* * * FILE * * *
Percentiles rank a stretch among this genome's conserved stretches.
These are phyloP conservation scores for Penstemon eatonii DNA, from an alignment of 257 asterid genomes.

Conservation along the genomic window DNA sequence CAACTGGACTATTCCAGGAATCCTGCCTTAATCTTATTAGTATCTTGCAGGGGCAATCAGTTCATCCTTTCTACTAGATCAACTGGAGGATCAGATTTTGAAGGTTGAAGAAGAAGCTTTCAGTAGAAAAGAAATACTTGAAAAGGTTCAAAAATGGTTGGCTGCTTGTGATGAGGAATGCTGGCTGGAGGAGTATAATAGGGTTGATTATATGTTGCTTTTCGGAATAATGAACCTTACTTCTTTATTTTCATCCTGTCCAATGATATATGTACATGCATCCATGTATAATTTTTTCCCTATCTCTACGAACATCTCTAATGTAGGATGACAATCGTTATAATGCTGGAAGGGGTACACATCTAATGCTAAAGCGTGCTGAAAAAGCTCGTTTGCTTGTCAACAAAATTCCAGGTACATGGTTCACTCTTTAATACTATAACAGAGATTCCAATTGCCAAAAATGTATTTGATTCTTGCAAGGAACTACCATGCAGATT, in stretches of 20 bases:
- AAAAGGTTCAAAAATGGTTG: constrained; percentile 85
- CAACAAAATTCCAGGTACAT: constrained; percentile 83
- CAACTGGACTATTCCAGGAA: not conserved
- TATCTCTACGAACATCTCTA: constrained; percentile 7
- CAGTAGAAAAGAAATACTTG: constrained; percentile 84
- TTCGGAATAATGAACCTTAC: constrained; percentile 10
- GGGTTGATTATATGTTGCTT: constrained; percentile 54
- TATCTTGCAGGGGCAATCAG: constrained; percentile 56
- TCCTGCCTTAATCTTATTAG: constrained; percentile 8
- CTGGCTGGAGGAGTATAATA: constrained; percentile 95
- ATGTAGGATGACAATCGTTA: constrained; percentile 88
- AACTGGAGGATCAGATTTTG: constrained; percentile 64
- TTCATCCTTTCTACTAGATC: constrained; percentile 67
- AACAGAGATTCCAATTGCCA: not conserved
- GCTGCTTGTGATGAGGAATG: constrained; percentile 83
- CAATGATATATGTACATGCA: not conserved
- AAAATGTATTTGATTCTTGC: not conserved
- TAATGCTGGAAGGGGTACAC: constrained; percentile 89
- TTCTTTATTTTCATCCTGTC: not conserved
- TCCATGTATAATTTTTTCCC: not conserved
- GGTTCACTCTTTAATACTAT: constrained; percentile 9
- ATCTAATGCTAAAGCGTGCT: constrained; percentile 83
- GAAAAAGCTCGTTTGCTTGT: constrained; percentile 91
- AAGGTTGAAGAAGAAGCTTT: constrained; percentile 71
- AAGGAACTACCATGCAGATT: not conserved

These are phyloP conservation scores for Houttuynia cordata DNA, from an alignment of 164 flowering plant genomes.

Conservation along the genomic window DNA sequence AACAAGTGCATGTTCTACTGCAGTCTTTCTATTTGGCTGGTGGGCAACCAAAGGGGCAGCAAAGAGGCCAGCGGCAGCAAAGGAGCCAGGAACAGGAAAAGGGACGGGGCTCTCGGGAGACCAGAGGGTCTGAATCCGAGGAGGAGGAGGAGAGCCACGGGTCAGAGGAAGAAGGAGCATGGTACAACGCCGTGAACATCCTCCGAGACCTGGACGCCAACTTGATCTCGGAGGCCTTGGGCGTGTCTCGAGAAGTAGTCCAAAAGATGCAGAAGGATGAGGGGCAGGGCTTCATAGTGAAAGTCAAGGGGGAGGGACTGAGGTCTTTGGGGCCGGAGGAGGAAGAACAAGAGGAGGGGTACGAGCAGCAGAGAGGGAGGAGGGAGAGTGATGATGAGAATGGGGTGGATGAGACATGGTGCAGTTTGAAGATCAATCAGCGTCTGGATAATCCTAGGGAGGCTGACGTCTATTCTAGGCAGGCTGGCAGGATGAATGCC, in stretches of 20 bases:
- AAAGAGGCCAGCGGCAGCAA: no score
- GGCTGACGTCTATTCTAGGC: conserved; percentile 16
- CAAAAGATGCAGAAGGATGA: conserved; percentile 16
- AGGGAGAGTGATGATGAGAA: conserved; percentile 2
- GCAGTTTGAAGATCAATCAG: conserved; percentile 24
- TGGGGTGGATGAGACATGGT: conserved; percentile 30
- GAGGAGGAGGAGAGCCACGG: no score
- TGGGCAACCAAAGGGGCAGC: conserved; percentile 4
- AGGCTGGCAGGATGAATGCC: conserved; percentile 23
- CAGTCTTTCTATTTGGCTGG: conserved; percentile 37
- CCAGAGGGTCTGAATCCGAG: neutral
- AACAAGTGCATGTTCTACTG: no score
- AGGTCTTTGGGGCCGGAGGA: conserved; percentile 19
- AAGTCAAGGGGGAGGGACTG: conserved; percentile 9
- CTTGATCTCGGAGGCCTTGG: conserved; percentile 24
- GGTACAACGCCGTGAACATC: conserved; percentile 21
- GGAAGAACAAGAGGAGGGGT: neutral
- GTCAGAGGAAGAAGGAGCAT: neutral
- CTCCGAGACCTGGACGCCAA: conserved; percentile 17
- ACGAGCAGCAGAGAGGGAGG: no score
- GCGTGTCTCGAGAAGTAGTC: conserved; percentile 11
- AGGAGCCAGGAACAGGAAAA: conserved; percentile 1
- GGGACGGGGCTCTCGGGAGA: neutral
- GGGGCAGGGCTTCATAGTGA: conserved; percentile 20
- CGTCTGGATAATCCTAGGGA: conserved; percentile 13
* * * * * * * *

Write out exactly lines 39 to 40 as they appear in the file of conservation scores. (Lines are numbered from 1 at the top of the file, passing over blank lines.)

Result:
- AGGCTGGCAGGATGAATGCC: conserved; percentile 23
- CAGTCTTTCTATTTGGCTGG: conserved; percentile 37